Nathaniel Herz, Alaska's Energy Desk - Anchorage
Alaska has confirmed 102 cases of COVID-19 as of Saturday afternoon, up from 85 the day before, the Department of Health and Social Services said.
Dunleavy's administration has released a "strong advisory" that Alaskans "cease non-essential out of state personal, business, and medical travel now." It's also strongly advising against non-essential, long-distance travel inside the state.
Gathering information is a little more tricky when we're practicing appropriate social distancing. So we're hoping you'll talk to us.
Two of the new cases were in Anchorage and one was 75 miles south in the Kenai Peninsula town of Seward.
“Decisions were made politically that they had their reasons for. But for us, it was a complete blindside,” said Jack Lewis, who co-owns and runs seven different Anchorage area eating places. “Nobody really was prepared for it, or saw it coming.”
The firefighters called to Alaska’s first COVID-19 case were quarantined. Officials say that won’t happen again.
The firefighters, who responded to a 911 call about the case last week, took standard measures to protect against infectious disease. But at the time, federal and other guidance about the best specific measures to protect against the coronavirus was not entirely settled.
Alaska Supreme Court Chief Justice Joel Bolger on Sunday ordered that all new jury trials be suspended, building on a directive last week that had led to the suspension of trials in half of the state's judicial districts out of concern over the spread of the novel coronavirus.
Since most cases of COVID-19 don’t cause serious illness, officials hope that most sick people can stay at home and monitor their symptoms. But they've also developed plans to move people to regional hubs or the Anchorage tribal hospital if necessary, and to provide alternative housing if the sick person poses risks to elders.
LISTEN: This Anchorage skier flew 3,000 miles to his first World Cup race. Now he has to quarantine.
Ski racer Forrest Mahlen flew two days across the country, from Anchorage to Quebec City, for his World Cup debut. The coronavirus canceled it, and now he's headed back to Anchorage to quarantine himself because of his exposure to athletes from Europe.
To guard against coronavirus, Alaska oil companies are screening workers before flights to the North Slope
The companies met last week and agreed to "start screening all of their workers when they check in in Anchorage," said Heidi Hedberg, Alaska's public health director.
As the coronavirus continued to cause havoc for the global economy Monday in ways that threaten the stability of Alaska's budget, the Permanent Fund and tourism, Governor Mike Dunleavy called a news conference to soothe Alaskans' anxiety.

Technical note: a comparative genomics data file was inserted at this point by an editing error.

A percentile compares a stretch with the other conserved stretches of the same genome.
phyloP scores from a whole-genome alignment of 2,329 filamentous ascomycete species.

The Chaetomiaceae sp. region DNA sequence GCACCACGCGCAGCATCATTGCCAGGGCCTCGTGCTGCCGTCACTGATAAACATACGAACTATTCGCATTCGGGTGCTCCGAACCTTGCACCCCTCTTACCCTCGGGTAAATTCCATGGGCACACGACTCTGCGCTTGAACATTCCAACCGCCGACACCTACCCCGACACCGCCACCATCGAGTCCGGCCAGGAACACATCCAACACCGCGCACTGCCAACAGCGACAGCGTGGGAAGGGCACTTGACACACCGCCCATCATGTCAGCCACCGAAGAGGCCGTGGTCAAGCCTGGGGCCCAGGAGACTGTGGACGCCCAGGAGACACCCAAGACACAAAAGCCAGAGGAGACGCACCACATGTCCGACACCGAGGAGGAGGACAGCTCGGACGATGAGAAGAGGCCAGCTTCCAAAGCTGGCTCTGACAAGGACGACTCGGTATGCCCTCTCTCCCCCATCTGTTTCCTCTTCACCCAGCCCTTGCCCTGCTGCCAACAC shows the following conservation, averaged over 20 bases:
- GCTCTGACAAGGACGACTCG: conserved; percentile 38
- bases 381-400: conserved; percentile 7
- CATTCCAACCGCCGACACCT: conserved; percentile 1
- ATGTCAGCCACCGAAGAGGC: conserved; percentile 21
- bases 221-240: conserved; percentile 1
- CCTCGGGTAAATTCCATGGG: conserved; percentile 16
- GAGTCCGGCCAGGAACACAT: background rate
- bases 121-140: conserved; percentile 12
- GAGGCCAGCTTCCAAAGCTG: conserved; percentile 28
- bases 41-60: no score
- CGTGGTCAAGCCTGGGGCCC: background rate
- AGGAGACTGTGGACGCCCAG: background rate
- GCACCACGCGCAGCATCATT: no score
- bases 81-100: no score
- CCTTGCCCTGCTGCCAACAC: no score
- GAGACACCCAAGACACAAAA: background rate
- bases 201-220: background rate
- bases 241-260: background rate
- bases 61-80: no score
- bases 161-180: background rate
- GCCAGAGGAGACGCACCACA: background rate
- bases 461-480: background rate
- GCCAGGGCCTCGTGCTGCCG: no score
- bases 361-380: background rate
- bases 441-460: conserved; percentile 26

While many North Slope fields are only the decline, production at Hilcorp's Milne Point has actually increased by huge amounts. Now, the company is acquiring the massive Prudhoe Bay field, raising hopes of a similar revival there.
A 19-year-old Anchorage athlete did something Monday that's never been done before: He became the first American man to win a race at the World Junior Championships of cross-country skiing.
The case shows how it’s become common for polar bears to disrupt village life in Kaktovik, which sits on an island at the edge of the Beaufort Sea. As climate change melts sea ice and drives the bears ashore, residents say they’ve been under increasing stress.
After last year’s loss, Anchorage alcohol tax boosters bring in Mark Begich’s firm for this year’s campaign
After losing at the polls last year, supporters of a 5 percent alcohol tax in Anchorage say a better public opinion campaign could make the difference when the measure goes before voters again in April. So they've hired Mark Begich's company to help.
An aggressive advocacy campaign against banks' involvement in Arctic oil means that Alaska companies are facing more obstacles to raise the cash they need. They've responded by tailoring their pitches to financial institutions, as Alaska lawmakers fight back.
Alaska Resource Education, which promotes the oil and gas, mining and forestry industries in Alaska's schools, is suing former executive director Michelle Brunner, alleging she embezzled nearly $200,000.
The opening of a new processing plant in a nearby village has reduced frustrations for fishermen in King Cove, who were long frustrated at the limited market for their catch. But with the fish being sold elsewhere, the town of King Cove itself is now contending with a massive budget hole caused by a crash in fish tax revenue.
One scientist speculates that some of Katmai's bears have long fed on seals, and simply added sea otters to their diets as the marine mammals returned to the area after their near-extinction caused by the fur trade.
Alaska Gov. Mike Dunleavy's administration disclosed the move in its supplemental budget request released Wednesday. In the request, it asked lawmakers to approve an extra $500,000 for the relocation, including "a new lease, moving expenses, furniture build-out, and public information."